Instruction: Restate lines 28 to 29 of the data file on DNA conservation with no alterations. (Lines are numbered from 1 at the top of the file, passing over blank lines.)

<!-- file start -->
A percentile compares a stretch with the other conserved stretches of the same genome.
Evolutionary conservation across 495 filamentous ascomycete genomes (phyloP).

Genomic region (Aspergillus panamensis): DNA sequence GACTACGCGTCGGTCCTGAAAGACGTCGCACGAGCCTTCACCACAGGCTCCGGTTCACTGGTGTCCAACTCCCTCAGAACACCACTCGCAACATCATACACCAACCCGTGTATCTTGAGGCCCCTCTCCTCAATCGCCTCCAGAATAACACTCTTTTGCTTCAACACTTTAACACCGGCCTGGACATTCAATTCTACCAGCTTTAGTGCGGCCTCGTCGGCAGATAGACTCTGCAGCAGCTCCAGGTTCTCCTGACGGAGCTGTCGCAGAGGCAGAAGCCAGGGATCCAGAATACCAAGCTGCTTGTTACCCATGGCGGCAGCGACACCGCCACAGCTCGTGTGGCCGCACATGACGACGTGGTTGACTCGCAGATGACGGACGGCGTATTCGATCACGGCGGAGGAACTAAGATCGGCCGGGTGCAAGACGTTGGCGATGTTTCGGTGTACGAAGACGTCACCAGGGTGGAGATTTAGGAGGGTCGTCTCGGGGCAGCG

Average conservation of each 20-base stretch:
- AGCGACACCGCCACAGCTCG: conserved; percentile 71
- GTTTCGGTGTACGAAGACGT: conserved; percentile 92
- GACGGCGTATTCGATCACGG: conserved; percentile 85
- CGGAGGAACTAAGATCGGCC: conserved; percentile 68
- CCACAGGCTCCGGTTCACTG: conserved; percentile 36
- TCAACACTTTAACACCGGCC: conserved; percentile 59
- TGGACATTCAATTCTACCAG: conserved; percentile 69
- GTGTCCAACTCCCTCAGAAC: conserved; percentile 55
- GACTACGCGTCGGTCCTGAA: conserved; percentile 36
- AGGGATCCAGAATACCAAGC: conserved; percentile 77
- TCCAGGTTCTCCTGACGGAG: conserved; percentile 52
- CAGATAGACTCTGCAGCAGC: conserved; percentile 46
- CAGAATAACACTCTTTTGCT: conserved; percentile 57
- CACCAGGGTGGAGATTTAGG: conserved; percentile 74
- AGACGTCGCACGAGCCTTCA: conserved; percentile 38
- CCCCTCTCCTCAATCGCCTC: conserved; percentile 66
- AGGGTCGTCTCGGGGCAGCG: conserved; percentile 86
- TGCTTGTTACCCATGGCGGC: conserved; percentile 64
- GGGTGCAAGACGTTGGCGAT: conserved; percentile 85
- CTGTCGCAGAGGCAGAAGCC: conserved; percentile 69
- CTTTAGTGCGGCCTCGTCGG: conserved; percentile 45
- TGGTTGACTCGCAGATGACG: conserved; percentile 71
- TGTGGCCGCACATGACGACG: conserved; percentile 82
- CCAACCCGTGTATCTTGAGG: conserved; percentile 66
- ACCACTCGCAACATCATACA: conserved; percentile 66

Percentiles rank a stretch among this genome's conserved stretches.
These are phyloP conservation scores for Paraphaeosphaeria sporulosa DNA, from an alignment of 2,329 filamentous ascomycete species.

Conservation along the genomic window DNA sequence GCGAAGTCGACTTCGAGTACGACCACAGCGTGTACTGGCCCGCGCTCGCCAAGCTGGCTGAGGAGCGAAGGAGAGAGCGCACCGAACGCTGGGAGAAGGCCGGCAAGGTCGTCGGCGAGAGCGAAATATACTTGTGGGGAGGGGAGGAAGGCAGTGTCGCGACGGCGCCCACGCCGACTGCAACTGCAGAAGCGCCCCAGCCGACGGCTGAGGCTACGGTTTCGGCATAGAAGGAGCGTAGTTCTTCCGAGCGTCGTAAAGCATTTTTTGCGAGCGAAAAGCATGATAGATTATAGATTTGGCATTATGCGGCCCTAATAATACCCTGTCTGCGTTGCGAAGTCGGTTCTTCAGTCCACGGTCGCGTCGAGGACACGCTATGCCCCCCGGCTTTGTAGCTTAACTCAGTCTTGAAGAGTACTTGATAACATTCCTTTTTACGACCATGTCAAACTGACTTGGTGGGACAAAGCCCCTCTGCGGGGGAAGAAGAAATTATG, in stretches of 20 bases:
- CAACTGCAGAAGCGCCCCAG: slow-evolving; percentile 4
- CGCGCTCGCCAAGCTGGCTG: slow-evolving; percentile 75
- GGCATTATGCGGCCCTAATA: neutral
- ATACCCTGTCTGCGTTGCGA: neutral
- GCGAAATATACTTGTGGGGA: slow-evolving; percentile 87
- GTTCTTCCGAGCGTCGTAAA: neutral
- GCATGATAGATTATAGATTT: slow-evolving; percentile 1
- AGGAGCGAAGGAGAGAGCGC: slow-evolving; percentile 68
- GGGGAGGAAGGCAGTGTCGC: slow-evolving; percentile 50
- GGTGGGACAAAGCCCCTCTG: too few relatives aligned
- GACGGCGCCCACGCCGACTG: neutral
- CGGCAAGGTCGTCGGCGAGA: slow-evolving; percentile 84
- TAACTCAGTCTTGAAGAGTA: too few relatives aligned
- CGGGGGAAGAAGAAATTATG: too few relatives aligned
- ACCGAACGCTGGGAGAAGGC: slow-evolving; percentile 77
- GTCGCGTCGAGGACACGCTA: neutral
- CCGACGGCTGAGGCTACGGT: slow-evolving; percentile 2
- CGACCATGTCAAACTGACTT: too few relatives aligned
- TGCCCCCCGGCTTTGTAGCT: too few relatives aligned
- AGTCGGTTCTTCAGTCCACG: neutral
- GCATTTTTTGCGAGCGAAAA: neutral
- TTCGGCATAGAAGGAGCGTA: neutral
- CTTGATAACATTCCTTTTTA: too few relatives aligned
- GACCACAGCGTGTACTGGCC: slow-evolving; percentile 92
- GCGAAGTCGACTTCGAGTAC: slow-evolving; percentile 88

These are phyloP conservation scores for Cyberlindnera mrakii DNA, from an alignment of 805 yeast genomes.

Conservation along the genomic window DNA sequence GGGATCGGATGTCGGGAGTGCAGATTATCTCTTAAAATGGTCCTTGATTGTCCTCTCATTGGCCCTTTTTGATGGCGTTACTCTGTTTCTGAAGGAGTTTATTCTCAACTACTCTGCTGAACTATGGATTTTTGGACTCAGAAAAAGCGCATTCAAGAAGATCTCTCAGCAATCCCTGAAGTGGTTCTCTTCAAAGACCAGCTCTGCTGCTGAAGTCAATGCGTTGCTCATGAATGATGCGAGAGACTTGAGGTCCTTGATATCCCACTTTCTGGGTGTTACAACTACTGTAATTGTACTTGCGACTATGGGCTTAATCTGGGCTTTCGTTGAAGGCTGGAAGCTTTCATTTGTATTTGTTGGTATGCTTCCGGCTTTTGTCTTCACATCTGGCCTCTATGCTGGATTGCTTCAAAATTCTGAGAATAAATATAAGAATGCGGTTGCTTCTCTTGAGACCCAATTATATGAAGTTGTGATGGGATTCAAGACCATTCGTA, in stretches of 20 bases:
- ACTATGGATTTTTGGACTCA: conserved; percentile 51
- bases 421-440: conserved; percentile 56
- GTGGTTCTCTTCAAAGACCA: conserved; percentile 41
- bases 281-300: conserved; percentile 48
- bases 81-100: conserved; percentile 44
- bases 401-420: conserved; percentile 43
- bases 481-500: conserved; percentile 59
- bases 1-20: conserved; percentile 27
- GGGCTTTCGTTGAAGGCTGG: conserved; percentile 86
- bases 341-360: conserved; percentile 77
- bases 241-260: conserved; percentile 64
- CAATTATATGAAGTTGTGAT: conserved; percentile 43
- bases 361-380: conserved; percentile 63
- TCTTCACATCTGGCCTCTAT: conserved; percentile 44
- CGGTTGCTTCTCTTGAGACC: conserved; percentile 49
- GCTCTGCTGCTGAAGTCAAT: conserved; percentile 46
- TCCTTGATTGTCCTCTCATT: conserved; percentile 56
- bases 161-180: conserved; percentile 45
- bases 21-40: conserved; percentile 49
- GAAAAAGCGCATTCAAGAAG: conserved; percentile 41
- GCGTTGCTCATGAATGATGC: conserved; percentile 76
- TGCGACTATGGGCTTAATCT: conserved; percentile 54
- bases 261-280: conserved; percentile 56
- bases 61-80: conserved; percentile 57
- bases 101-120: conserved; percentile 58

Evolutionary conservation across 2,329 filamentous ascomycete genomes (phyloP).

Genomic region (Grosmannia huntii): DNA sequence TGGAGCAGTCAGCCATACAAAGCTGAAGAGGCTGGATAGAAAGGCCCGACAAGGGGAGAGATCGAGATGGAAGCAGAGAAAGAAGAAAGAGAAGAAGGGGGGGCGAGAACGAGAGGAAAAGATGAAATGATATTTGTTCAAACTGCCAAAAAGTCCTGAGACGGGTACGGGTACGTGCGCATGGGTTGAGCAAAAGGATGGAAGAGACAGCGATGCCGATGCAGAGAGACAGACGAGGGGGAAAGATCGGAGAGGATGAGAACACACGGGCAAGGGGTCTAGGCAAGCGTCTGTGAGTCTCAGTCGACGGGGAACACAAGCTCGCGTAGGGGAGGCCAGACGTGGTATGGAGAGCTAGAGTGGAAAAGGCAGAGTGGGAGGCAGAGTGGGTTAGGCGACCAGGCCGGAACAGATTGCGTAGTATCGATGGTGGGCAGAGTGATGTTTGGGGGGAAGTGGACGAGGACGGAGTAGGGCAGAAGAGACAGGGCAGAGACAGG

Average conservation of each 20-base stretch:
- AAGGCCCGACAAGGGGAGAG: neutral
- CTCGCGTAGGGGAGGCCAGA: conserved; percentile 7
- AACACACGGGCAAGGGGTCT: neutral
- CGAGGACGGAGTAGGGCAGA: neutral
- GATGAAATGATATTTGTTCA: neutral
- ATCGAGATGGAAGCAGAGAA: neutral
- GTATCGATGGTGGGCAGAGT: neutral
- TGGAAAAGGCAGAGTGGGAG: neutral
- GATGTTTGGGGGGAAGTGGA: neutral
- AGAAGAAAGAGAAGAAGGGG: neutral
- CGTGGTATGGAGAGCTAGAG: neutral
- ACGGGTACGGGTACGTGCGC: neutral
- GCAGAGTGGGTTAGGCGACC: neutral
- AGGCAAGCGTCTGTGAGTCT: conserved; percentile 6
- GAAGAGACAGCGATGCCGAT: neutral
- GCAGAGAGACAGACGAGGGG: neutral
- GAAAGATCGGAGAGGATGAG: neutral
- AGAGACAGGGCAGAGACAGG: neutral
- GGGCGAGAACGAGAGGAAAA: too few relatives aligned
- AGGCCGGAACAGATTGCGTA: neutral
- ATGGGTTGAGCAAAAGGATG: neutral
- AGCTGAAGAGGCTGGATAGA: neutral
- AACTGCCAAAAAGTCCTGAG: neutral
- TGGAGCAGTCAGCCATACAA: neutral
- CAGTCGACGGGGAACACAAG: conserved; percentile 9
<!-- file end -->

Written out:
- CCAACCCGTGTATCTTGAGG: conserved; percentile 66
- ACCACTCGCAACATCATACA: conserved; percentile 66